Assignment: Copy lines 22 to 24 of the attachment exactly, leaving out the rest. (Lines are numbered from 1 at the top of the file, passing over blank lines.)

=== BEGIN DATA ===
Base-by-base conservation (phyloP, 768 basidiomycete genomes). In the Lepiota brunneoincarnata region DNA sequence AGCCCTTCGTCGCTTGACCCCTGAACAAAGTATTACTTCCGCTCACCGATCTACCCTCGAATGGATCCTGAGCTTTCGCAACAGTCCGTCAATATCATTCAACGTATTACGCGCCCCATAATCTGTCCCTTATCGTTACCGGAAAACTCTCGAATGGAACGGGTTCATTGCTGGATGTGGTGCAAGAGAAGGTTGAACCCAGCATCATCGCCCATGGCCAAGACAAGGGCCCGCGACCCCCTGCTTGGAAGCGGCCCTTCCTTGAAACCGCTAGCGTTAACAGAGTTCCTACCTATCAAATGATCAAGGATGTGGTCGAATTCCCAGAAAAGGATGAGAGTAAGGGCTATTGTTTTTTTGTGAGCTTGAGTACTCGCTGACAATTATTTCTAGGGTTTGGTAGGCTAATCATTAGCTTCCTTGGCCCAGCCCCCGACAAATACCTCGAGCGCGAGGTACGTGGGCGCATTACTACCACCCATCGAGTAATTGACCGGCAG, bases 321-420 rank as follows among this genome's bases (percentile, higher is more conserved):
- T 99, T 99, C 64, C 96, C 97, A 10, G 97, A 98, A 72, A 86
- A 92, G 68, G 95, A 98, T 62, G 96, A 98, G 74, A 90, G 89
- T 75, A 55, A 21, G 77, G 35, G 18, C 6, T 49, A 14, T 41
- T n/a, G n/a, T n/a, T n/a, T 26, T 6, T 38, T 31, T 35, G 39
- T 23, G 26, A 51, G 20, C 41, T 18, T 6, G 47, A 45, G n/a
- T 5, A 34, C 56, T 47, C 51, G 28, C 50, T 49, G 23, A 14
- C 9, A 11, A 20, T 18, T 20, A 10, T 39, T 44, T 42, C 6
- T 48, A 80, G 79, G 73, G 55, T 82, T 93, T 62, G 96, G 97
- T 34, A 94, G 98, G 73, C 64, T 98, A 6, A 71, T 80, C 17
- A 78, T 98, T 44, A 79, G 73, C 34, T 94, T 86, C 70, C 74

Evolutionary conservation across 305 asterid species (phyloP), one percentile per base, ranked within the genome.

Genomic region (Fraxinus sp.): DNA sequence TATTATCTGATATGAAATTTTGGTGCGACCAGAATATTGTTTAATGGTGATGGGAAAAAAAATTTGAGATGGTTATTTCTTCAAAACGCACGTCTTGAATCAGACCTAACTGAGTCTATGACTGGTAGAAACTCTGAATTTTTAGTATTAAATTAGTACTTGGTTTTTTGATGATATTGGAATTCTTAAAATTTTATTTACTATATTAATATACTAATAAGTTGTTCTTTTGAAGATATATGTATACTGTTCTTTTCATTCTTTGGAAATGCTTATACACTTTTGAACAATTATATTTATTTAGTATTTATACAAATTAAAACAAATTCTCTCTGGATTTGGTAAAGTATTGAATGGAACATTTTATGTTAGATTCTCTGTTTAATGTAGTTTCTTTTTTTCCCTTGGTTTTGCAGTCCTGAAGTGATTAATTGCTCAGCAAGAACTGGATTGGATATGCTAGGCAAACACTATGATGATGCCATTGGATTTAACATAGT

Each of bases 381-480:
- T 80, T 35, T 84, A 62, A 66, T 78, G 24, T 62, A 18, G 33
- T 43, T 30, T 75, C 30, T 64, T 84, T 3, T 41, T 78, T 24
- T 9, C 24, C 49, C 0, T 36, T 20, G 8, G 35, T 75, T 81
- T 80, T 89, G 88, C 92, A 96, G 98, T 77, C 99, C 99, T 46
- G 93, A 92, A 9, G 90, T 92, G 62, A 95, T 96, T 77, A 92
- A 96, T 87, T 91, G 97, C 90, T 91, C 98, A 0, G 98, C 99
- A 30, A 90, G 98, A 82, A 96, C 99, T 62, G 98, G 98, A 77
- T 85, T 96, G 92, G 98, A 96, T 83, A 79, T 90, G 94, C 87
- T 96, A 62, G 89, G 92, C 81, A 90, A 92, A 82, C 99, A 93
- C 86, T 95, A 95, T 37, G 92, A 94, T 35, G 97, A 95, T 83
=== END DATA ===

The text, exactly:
- T 85, T 96, G 92, G 98, A 96, T 83, A 79, T 90, G 94, C 87
- T 96, A 62, G 89, G 92, C 81, A 90, A 92, A 82, C 99, A 93
- C 86, T 95, A 95, T 37, G 92, A 94, T 35, G 97, A 95, T 83